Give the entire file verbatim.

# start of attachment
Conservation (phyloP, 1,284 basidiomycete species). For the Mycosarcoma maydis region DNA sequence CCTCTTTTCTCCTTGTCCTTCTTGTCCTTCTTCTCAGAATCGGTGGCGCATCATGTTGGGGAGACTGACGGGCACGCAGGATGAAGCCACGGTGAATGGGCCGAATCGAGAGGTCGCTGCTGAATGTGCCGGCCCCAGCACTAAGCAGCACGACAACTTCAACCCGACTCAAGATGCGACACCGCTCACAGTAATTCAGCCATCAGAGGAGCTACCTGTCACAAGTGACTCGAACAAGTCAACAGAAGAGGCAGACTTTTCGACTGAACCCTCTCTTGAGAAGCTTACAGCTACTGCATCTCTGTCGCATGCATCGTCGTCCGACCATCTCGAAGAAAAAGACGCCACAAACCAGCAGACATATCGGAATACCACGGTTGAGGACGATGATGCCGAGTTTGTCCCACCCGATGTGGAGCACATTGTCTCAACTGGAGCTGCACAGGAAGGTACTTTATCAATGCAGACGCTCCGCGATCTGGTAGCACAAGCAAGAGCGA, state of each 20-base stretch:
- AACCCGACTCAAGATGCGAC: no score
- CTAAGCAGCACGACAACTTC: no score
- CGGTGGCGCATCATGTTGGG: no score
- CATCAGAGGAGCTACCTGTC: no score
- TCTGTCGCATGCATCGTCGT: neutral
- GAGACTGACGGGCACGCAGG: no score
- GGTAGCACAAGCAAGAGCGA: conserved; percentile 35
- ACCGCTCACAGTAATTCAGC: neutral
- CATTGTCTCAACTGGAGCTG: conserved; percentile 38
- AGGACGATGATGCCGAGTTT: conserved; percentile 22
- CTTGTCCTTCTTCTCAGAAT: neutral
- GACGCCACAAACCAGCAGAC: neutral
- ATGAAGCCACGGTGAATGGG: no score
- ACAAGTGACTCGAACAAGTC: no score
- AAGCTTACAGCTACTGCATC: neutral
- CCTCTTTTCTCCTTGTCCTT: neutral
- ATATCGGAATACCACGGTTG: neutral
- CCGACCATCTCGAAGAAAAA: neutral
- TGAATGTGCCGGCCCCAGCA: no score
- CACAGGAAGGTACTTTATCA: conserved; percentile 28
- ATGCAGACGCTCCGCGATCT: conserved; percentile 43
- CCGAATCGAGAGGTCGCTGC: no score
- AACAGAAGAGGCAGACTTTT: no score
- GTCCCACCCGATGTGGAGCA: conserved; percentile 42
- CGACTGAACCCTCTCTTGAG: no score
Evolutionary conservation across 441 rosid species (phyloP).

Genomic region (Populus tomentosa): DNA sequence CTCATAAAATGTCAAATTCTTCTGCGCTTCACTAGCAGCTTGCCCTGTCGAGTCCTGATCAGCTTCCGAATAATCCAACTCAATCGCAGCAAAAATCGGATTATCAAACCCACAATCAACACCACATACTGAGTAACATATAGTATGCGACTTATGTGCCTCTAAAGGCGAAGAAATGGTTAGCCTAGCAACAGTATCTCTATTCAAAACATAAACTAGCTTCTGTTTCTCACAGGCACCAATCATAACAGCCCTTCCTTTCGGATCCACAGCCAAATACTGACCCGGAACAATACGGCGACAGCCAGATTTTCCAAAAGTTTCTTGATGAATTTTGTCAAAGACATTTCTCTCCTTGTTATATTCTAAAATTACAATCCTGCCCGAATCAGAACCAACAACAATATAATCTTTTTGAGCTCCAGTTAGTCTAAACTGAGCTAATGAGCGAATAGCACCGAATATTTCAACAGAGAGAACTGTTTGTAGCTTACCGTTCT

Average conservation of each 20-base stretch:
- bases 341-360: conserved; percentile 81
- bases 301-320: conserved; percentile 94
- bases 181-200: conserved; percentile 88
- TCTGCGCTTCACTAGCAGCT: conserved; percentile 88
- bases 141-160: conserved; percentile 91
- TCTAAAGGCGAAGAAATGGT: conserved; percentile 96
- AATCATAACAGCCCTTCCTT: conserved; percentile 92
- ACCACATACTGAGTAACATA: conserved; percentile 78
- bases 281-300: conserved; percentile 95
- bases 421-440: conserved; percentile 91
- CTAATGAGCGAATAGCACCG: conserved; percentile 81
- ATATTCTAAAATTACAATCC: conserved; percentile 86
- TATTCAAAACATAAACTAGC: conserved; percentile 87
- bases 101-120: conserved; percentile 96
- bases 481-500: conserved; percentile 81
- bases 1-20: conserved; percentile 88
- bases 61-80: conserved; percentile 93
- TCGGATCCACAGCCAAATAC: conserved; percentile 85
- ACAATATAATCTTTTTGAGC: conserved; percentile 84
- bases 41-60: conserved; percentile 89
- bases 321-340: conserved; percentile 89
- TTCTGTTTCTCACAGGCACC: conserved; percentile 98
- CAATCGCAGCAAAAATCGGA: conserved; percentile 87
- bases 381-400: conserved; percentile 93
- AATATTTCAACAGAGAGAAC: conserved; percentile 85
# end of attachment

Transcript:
Conservation (phyloP, 1,284 basidiomycete species). For the Mycosarcoma maydis region DNA sequence CCTCTTTTCTCCTTGTCCTTCTTGTCCTTCTTCTCAGAATCGGTGGCGCATCATGTTGGGGAGACTGACGGGCACGCAGGATGAAGCCACGGTGAATGGGCCGAATCGAGAGGTCGCTGCTGAATGTGCCGGCCCCAGCACTAAGCAGCACGACAACTTCAACCCGACTCAAGATGCGACACCGCTCACAGTAATTCAGCCATCAGAGGAGCTACCTGTCACAAGTGACTCGAACAAGTCAACAGAAGAGGCAGACTTTTCGACTGAACCCTCTCTTGAGAAGCTTACAGCTACTGCATCTCTGTCGCATGCATCGTCGTCCGACCATCTCGAAGAAAAAGACGCCACAAACCAGCAGACATATCGGAATACCACGGTTGAGGACGATGATGCCGAGTTTGTCCCACCCGATGTGGAGCACATTGTCTCAACTGGAGCTGCACAGGAAGGTACTTTATCAATGCAGACGCTCCGCGATCTGGTAGCACAAGCAAGAGCGA, state of each 20-base stretch:
- AACCCGACTCAAGATGCGAC: no score
- CTAAGCAGCACGACAACTTC: no score
- CGGTGGCGCATCATGTTGGG: no score
- CATCAGAGGAGCTACCTGTC: no score
- TCTGTCGCATGCATCGTCGT: neutral
- GAGACTGACGGGCACGCAGG: no score
- GGTAGCACAAGCAAGAGCGA: conserved; percentile 35
- ACCGCTCACAGTAATTCAGC: neutral
- CATTGTCTCAACTGGAGCTG: conserved; percentile 38
- AGGACGATGATGCCGAGTTT: conserved; percentile 22
- CTTGTCCTTCTTCTCAGAAT: neutral
- GACGCCACAAACCAGCAGAC: neutral
- ATGAAGCCACGGTGAATGGG: no score
- ACAAGTGACTCGAACAAGTC: no score
- AAGCTTACAGCTACTGCATC: neutral
- CCTCTTTTCTCCTTGTCCTT: neutral
- ATATCGGAATACCACGGTTG: neutral
- CCGACCATCTCGAAGAAAAA: neutral
- TGAATGTGCCGGCCCCAGCA: no score
- CACAGGAAGGTACTTTATCA: conserved; percentile 28
- ATGCAGACGCTCCGCGATCT: conserved; percentile 43
- CCGAATCGAGAGGTCGCTGC: no score
- AACAGAAGAGGCAGACTTTT: no score
- GTCCCACCCGATGTGGAGCA: conserved; percentile 42
- CGACTGAACCCTCTCTTGAG: no score
Evolutionary conservation across 441 rosid species (phyloP).

Genomic region (Populus tomentosa): DNA sequence CTCATAAAATGTCAAATTCTTCTGCGCTTCACTAGCAGCTTGCCCTGTCGAGTCCTGATCAGCTTCCGAATAATCCAACTCAATCGCAGCAAAAATCGGATTATCAAACCCACAATCAACACCACATACTGAGTAACATATAGTATGCGACTTATGTGCCTCTAAAGGCGAAGAAATGGTTAGCCTAGCAACAGTATCTCTATTCAAAACATAAACTAGCTTCTGTTTCTCACAGGCACCAATCATAACAGCCCTTCCTTTCGGATCCACAGCCAAATACTGACCCGGAACAATACGGCGACAGCCAGATTTTCCAAAAGTTTCTTGATGAATTTTGTCAAAGACATTTCTCTCCTTGTTATATTCTAAAATTACAATCCTGCCCGAATCAGAACCAACAACAATATAATCTTTTTGAGCTCCAGTTAGTCTAAACTGAGCTAATGAGCGAATAGCACCGAATATTTCAACAGAGAGAACTGTTTGTAGCTTACCGTTCT

Average conservation of each 20-base stretch:
- bases 341-360: conserved; percentile 81
- bases 301-320: conserved; percentile 94
- bases 181-200: conserved; percentile 88
- TCTGCGCTTCACTAGCAGCT: conserved; percentile 88
- bases 141-160: conserved; percentile 91
- TCTAAAGGCGAAGAAATGGT: conserved; percentile 96
- AATCATAACAGCCCTTCCTT: conserved; percentile 92
- ACCACATACTGAGTAACATA: conserved; percentile 78
- bases 281-300: conserved; percentile 95
- bases 421-440: conserved; percentile 91
- CTAATGAGCGAATAGCACCG: conserved; percentile 81
- ATATTCTAAAATTACAATCC: conserved; percentile 86
- TATTCAAAACATAAACTAGC: conserved; percentile 87
- bases 101-120: conserved; percentile 96
- bases 481-500: conserved; percentile 81
- bases 1-20: conserved; percentile 88
- bases 61-80: conserved; percentile 93
- TCGGATCCACAGCCAAATAC: conserved; percentile 85
- ACAATATAATCTTTTTGAGC: conserved; percentile 84
- bases 41-60: conserved; percentile 89
- bases 321-340: conserved; percentile 89
- TTCTGTTTCTCACAGGCACC: conserved; percentile 98
- CAATCGCAGCAAAAATCGGA: conserved; percentile 87
- bases 381-400: conserved; percentile 93
- AATATTTCAACAGAGAGAAC: conserved; percentile 85